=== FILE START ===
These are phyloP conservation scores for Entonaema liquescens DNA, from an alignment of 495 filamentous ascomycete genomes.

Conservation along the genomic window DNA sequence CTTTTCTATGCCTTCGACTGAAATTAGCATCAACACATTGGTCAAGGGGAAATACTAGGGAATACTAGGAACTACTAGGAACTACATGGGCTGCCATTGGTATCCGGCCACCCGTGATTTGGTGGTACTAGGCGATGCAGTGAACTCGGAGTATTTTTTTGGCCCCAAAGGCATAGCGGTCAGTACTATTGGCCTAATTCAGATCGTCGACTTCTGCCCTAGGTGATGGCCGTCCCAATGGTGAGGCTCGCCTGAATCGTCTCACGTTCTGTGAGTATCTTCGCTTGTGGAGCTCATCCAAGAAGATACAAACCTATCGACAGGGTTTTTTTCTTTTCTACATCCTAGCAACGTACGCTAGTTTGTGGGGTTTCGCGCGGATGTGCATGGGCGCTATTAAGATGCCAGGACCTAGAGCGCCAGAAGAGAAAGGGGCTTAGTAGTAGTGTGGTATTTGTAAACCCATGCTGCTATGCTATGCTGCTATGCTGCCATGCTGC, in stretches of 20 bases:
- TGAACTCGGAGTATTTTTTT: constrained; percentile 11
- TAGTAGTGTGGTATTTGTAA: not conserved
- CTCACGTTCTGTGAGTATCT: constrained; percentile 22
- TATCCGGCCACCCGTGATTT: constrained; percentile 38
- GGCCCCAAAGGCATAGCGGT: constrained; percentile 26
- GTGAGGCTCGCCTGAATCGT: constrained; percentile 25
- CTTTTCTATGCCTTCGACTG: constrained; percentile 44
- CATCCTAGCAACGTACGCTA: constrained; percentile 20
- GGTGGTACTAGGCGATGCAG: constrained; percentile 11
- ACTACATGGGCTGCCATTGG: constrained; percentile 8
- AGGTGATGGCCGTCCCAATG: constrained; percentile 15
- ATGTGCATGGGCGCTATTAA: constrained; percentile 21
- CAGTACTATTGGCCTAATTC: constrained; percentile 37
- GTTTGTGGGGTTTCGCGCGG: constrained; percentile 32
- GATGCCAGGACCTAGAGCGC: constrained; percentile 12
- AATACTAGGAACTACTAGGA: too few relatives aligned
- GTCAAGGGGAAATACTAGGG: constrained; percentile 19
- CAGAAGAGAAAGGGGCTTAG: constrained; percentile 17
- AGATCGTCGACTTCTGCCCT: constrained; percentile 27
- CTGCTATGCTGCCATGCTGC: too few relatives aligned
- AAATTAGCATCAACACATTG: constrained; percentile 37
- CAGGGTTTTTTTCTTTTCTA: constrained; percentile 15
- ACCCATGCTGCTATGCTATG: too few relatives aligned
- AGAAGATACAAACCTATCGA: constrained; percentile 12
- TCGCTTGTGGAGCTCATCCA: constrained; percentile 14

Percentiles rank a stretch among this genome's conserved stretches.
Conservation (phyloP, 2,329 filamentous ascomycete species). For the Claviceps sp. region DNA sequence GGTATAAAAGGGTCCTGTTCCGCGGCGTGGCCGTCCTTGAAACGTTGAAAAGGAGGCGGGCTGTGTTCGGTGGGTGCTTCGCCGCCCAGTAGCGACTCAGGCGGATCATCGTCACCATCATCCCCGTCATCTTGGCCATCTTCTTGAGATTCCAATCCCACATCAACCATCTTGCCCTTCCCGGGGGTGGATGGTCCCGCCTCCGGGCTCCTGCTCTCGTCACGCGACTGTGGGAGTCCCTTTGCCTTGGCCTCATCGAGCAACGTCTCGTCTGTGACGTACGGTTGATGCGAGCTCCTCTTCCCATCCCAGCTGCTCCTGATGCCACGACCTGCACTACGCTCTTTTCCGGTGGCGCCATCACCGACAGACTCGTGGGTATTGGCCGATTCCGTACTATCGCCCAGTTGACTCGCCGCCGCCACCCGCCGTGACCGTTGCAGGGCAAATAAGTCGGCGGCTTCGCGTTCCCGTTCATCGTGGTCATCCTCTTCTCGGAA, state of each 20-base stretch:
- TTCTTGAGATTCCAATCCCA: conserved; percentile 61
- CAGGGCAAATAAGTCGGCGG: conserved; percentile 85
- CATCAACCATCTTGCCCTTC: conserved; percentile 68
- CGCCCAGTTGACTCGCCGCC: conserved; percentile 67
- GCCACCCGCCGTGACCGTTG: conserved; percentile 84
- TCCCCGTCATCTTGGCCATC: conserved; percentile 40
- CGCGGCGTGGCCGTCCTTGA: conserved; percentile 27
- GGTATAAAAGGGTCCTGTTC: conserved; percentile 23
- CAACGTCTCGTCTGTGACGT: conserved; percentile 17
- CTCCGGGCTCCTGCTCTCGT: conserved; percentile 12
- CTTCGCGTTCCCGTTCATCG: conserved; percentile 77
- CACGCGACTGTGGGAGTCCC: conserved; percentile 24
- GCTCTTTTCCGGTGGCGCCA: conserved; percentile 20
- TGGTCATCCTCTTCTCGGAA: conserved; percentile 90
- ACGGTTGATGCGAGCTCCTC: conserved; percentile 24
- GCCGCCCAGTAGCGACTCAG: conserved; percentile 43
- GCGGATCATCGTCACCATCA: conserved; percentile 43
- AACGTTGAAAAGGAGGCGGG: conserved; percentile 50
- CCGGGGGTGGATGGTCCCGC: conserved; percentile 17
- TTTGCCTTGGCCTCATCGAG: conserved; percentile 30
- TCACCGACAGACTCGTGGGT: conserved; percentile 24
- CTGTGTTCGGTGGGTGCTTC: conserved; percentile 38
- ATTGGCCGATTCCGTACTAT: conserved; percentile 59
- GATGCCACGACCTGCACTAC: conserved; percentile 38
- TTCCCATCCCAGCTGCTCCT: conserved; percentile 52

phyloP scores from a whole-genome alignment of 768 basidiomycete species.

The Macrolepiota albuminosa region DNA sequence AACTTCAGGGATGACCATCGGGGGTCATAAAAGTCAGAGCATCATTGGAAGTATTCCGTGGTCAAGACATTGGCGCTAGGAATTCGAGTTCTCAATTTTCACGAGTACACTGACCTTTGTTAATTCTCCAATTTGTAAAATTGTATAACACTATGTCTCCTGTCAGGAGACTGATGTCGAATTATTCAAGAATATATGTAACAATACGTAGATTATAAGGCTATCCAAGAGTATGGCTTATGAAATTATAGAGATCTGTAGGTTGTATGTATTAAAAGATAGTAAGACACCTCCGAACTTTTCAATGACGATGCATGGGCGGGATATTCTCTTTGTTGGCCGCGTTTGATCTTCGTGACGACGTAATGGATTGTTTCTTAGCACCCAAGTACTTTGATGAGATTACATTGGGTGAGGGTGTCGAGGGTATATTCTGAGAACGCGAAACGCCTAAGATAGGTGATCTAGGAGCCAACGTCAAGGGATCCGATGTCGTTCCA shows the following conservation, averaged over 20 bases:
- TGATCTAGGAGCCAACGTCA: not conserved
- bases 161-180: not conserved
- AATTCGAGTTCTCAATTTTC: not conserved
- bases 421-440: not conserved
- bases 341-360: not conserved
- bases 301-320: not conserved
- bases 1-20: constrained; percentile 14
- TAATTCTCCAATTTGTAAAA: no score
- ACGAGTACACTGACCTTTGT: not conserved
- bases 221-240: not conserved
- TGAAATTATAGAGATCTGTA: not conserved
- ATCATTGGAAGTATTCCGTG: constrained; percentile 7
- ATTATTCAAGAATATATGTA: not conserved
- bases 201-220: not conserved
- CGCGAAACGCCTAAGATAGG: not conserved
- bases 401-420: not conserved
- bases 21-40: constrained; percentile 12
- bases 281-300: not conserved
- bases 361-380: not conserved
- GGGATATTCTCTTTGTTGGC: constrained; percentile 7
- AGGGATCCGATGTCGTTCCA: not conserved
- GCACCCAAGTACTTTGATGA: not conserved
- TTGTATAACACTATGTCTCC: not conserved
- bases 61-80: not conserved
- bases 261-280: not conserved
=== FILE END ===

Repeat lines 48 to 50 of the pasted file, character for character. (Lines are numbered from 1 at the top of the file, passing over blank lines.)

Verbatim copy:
- CCGGGGGTGGATGGTCCCGC: conserved; percentile 17
- TTTGCCTTGGCCTCATCGAG: conserved; percentile 30
- TCACCGACAGACTCGTGGGT: conserved; percentile 24